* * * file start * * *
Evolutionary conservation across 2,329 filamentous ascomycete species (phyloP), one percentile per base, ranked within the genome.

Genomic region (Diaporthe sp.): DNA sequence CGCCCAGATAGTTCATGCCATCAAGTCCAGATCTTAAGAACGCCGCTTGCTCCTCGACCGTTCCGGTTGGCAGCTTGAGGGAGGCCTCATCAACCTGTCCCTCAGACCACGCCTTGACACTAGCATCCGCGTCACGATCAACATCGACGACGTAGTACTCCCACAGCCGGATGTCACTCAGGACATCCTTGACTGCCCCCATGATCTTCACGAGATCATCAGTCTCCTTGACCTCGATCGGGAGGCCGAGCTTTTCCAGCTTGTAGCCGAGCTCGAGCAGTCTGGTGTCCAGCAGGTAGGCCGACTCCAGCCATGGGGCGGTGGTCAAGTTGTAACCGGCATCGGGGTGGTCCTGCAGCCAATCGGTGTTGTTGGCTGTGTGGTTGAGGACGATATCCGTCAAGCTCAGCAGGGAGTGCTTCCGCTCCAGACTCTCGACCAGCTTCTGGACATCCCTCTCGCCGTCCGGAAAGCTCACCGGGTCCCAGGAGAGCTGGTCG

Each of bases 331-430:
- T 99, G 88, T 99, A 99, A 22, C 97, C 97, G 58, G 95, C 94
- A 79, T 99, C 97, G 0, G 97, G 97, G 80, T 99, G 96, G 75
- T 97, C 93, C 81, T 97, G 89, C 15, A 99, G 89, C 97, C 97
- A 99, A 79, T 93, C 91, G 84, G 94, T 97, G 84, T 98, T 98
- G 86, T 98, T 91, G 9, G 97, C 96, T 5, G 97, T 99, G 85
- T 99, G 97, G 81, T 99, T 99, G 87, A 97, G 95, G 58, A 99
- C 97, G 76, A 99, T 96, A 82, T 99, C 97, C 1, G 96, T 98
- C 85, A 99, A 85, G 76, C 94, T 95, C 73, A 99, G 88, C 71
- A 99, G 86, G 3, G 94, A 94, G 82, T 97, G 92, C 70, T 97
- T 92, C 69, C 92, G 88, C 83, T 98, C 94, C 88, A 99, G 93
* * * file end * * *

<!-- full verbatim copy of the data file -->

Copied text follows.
Evolutionary conservation across 2,329 filamentous ascomycete species (phyloP), one percentile per base, ranked within the genome.

Genomic region (Diaporthe sp.): DNA sequence CGCCCAGATAGTTCATGCCATCAAGTCCAGATCTTAAGAACGCCGCTTGCTCCTCGACCGTTCCGGTTGGCAGCTTGAGGGAGGCCTCATCAACCTGTCCCTCAGACCACGCCTTGACACTAGCATCCGCGTCACGATCAACATCGACGACGTAGTACTCCCACAGCCGGATGTCACTCAGGACATCCTTGACTGCCCCCATGATCTTCACGAGATCATCAGTCTCCTTGACCTCGATCGGGAGGCCGAGCTTTTCCAGCTTGTAGCCGAGCTCGAGCAGTCTGGTGTCCAGCAGGTAGGCCGACTCCAGCCATGGGGCGGTGGTCAAGTTGTAACCGGCATCGGGGTGGTCCTGCAGCCAATCGGTGTTGTTGGCTGTGTGGTTGAGGACGATATCCGTCAAGCTCAGCAGGGAGTGCTTCCGCTCCAGACTCTCGACCAGCTTCTGGACATCCCTCTCGCCGTCCGGAAAGCTCACCGGGTCCCAGGAGAGCTGGTCG

Each of bases 331-430:
- T 99, G 88, T 99, A 99, A 22, C 97, C 97, G 58, G 95, C 94
- A 79, T 99, C 97, G 0, G 97, G 97, G 80, T 99, G 96, G 75
- T 97, C 93, C 81, T 97, G 89, C 15, A 99, G 89, C 97, C 97
- A 99, A 79, T 93, C 91, G 84, G 94, T 97, G 84, T 98, T 98
- G 86, T 98, T 91, G 9, G 97, C 96, T 5, G 97, T 99, G 85
- T 99, G 97, G 81, T 99, T 99, G 87, A 97, G 95, G 58, A 99
- C 97, G 76, A 99, T 96, A 82, T 99, C 97, C 1, G 96, T 98
- C 85, A 99, A 85, G 76, C 94, T 95, C 73, A 99, G 88, C 71
- A 99, G 86, G 3, G 94, A 94, G 82, T 97, G 92, C 70, T 97
- T 92, C 69, C 92, G 88, C 83, T 98, C 94, C 88, A 99, G 93